mne-, mnem-, mnemon-, mnes-, -mnesia, -mnesiac, -mnesic, -mnestic

(Greek: memory, to remember; recollection of something or someone; awareness, consciousness of the present and the past)

catamnesis (s) (noun), catamneses (pl)
1. The follow-up medical, or also a psychiatric, history after a person is discharged from special treatment or a hospital: Jane kept a copy of the catamnesis, which was the information collected by the doctor's questions and was useful in providing a diagnosis and her follow-up medical care.
2. The case history of a patient after the onset of a medical or a mental illness, or following an illness: Dr. Smith didn't use the term catamnesis, but used the term medical record, to describe the questions he asked Sam and Sam's answers regarding his health situation, in addition to the physical exams that had taken place.
cryptanamnesia (s) (noun), cryptanamnesias (pl)
A subconscious memory or a completely forgotten memory of something that had happened to someone: Irene felt that she had a cryptanamnesia about what had happened to her before she talked to her medical doctor, not the experiences of sight or hearing or any of the senses, but the ones which were hidden or suppressed in her mind.
cryptomnesia (s) (noun) (no plural)
A recollection to the mind about a forgotten situation that seems entirely new to the person: Timothy sat and thought about how his new painting should represent the hillside, not realising that he was experiencing cryptomnesia because the exact view, as a painting, was already hanging in the little museum of the town!
cryptomnesic (adjective); more cryptomnesic, most cryptomnesic
A reference to the reappearance of things that are forgotten or have been suppressed and appear to be completely new: The cryptomnesic difficulties Jane was having in her marriage she thought were unprecedented in her life, but they actually had happened to her parents' marriage as well.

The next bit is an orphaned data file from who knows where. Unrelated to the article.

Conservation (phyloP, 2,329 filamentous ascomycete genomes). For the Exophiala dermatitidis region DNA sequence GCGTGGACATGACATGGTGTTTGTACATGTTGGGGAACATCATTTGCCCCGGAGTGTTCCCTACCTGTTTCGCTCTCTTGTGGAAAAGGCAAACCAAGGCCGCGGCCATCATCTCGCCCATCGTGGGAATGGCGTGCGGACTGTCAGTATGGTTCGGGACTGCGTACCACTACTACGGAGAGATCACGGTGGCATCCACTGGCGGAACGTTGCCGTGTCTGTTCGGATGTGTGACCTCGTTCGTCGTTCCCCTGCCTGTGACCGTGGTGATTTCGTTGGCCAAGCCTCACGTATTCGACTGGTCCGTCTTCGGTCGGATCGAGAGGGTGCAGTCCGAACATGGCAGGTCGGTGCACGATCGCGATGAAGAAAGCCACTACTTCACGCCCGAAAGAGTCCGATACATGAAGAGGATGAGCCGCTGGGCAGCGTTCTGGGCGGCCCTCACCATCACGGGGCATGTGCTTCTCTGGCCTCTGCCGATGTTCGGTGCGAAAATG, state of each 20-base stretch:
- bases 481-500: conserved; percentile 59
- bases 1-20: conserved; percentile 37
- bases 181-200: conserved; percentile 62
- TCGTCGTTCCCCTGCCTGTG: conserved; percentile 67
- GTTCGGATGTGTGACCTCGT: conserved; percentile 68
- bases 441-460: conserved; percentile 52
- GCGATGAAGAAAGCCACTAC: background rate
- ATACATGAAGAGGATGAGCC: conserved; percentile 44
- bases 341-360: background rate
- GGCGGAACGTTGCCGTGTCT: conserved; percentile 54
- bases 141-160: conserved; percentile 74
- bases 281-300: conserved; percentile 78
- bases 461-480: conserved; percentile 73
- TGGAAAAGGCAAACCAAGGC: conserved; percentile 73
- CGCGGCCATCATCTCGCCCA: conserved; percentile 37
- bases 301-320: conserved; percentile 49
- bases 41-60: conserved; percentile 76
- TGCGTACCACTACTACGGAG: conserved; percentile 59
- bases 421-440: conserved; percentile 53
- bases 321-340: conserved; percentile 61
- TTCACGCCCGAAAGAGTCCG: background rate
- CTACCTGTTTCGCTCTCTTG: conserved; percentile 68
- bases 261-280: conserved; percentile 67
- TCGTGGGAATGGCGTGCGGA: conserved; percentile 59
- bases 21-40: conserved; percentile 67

dysmnesia (s) (noun) (no plural)
Any impairment of memory, as having a bad memory: Lynn's grandmother was getting very old and suffered from dysmnesia because she had difficulties telling her grandchildren about her experiences as a young lady!
ecmnesia (s) (noun), ecmnesias (pl)
1. A loss of memory about the events of a particular period of time: Grace's grandfather, suffering from ecmnesia, could remember what happened before his accident, and could remember being home again, but he couldn't remember the accident itself or how it happened.
2. An impairment of memory for recent events with normal remembrance for past events: Ecmnesia is a form of amnesia in which the patient can remember occurrences from bygone times, but not those that have taken place during his or her present time.
hieromnemon (s) (noun), hieromnemons (pl)
Historically, someone who was in charge of religious matters: The hieromnemon was a record-keeper or secretary sent to every state by the Amphictyonic Council and was accompanied by a minister or also a deputy.
hypermnesia (s) (noun), hypermnesias (pl)
1. An unusually exact or detailed memory, often correlated with certain mental illnesses: When Janet had her 50th birthday, she discovered that she could recall and recite the poem she had memorised in elementary school, and her friends thought she had a case of hypermnesia!